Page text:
“There Was a Door” by Leatha Kendrick
There was a door and her hand
on its lever. In too many clothes –
her coat’s wide cape collar,
her high button shoes, a bonnet
heavy and huge whose beruffled
lining frames a thin face. Enough to smother a watcher.
For more than a century
she’s stood, not going through.
Was she leaving or coming home?
Time has carried her cheekbones
into our Susie. Susie running
morning and evening,
as soon as she stood up to walk, she was
running. I cannot imagine her
stopped so long in a doorway
in a browned bonnet, feet stilled
and buttoned, though the lattice
my grandmother stands at is the same
lattice on Susie’s gate in Virginia.
Who made this photo? Maybe the door
isn’t a door, though the ground’s gritted
as if she were leaving a garden.
What do I have to say today?
Only Oh and Oh and Oh
let me cross my own boundary
open the door –
or shut it if that’s what it takes
to keep the dark out a while.
Only a while, long enough
to open light’s letter, to read
the familial hand that is my hand
open to draw me into the courtyard
out to the road.
There was a door to the river
I never lived beside – a door
on its changing shoreline, its shining.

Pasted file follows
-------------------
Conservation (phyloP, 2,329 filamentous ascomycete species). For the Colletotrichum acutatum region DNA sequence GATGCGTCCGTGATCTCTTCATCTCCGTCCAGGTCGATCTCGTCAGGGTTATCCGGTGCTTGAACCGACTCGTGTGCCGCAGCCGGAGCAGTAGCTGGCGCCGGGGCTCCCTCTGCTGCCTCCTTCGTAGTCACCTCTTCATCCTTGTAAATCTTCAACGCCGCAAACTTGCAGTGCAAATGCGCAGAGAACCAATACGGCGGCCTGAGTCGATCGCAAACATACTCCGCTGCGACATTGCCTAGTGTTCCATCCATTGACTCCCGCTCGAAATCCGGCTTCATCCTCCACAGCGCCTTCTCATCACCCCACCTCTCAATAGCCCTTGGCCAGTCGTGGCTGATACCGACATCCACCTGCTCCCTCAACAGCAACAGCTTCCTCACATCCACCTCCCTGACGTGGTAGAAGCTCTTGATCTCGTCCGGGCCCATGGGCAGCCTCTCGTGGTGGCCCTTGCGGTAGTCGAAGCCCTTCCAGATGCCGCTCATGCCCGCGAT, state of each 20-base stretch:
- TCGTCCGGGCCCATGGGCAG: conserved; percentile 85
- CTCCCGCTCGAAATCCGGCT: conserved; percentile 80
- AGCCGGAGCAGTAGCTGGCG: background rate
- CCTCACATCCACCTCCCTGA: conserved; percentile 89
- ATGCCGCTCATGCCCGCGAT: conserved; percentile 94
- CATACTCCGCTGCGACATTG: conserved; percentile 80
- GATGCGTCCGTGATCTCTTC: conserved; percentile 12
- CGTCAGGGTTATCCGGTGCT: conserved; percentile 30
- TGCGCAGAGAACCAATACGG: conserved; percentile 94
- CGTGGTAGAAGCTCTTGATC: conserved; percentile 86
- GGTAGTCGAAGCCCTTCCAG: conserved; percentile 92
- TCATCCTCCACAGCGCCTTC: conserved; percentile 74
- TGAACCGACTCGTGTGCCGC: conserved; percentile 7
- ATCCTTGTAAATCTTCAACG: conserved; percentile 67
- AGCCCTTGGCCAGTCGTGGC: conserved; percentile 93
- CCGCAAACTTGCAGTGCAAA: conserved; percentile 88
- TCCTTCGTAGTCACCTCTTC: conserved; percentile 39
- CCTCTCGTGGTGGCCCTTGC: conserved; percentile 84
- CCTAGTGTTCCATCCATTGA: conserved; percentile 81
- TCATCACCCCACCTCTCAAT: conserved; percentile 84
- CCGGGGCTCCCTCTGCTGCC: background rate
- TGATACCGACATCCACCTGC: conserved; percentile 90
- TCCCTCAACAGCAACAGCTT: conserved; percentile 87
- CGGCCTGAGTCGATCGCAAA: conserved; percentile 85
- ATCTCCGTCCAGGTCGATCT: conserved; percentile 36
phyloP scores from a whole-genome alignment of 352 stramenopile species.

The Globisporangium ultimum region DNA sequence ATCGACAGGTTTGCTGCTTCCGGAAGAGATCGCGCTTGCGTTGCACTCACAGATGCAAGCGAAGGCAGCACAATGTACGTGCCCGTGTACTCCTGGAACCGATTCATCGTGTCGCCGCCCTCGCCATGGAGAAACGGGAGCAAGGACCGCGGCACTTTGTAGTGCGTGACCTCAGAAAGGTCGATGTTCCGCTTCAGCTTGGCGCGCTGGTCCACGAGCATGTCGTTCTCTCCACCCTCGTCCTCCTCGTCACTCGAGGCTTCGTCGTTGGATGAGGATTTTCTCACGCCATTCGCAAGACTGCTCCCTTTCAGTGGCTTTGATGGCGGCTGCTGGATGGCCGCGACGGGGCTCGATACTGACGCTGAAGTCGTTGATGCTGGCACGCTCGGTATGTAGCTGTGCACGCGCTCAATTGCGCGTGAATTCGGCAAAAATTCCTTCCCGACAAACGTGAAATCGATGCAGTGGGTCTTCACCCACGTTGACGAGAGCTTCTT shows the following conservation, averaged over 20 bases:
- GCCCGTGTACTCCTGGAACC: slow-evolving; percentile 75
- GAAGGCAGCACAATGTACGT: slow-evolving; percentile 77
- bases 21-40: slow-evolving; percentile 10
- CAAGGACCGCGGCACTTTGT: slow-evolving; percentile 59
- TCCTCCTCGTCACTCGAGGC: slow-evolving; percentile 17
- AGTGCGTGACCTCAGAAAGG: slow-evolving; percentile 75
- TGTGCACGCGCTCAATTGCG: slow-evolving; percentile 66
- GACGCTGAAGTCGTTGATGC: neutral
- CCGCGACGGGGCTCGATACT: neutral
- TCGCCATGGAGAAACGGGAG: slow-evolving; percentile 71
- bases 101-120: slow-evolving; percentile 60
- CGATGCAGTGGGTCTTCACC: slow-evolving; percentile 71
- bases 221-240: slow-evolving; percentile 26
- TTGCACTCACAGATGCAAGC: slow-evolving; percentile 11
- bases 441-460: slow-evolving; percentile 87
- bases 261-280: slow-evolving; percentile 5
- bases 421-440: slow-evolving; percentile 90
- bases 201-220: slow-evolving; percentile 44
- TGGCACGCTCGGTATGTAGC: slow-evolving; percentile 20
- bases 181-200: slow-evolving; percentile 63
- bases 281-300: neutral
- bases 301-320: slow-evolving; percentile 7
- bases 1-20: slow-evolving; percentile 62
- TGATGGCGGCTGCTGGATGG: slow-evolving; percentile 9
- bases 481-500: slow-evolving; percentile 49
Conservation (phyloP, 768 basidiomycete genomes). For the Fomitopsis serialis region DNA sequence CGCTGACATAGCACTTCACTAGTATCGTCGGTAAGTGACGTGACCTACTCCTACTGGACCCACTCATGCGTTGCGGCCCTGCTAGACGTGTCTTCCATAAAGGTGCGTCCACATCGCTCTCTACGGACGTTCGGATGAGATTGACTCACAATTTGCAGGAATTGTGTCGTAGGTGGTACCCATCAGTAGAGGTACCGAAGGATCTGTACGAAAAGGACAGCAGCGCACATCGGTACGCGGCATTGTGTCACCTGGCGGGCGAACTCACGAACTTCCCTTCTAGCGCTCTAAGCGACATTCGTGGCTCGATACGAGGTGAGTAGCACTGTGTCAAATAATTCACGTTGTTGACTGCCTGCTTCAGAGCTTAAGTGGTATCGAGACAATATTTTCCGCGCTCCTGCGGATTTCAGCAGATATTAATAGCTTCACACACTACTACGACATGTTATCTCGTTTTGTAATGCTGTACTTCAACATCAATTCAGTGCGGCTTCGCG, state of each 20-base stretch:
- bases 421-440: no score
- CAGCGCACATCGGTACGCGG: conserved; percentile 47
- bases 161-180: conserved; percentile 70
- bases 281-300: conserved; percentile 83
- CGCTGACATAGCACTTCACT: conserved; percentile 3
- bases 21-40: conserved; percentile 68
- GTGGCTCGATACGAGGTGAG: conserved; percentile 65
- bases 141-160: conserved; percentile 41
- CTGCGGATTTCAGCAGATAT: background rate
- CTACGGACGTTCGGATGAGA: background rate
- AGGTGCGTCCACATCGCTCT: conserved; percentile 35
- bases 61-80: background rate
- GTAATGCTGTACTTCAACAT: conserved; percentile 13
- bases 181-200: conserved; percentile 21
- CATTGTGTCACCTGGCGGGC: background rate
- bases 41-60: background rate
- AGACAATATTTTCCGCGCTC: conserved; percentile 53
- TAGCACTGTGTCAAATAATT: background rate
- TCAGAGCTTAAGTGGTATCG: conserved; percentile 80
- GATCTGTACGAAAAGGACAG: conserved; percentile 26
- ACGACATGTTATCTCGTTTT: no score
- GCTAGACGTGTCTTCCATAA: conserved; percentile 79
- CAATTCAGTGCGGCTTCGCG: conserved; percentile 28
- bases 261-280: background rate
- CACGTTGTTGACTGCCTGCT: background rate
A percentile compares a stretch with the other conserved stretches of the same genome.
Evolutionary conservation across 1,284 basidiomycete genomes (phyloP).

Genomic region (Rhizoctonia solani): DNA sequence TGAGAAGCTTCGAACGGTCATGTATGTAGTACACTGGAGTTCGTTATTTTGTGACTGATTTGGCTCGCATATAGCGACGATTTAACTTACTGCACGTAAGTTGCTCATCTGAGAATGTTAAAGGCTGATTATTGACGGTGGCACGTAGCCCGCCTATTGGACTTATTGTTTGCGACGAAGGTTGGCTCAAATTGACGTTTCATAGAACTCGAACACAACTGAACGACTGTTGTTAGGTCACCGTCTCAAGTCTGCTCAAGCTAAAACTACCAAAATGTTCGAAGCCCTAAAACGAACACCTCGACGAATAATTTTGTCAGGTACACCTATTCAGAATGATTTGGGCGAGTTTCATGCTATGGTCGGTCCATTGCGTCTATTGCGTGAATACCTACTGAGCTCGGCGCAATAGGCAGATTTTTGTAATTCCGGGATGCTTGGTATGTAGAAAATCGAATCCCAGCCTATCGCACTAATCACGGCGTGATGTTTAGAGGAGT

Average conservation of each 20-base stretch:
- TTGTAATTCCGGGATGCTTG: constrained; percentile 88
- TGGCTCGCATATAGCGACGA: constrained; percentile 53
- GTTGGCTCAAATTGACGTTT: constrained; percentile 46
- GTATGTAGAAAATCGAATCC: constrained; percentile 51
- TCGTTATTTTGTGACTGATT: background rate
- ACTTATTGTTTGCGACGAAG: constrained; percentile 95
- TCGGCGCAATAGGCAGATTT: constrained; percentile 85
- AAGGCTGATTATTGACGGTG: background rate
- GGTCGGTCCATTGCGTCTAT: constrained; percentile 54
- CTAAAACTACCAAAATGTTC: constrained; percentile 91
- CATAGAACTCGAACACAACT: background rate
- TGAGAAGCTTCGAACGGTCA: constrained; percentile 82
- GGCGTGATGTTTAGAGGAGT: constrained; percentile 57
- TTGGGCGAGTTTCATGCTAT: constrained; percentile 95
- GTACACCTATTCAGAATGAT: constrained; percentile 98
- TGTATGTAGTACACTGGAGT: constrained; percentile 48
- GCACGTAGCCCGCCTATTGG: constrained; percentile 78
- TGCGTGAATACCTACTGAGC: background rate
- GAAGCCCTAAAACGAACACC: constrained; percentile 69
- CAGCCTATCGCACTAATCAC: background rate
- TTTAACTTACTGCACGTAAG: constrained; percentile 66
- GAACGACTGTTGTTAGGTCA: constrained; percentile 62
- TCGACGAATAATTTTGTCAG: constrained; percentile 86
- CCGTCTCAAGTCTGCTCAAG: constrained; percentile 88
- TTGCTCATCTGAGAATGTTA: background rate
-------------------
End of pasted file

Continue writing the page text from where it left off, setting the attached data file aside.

My hand on the lever.
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Leatha Kendrick Artist Statement:
Leatha Kendrick is the author of four books of poetry, the latest, Almanac of the
Invisible, from Larkspur Press. Her essays, poems and fiction appear widely in journals
and anthologies, including The Baltimore Review, The Southern Women’s Review, The
Southern Poetry Anthology, Volume III; What Comes Down to Us – Twenty–Five
Contemporary Kentucky Poets; and I to I: Life Writing by Kentucky Feminists.
Recipient of two Al Smith Fellowships in poetry, she was honored in 2013 by the Kentucky
Foundation for Women with the Sallie Bingham Award. She leads workshops at the
Carnegie Center for Literacy and Learning in Lexington, Kentucky.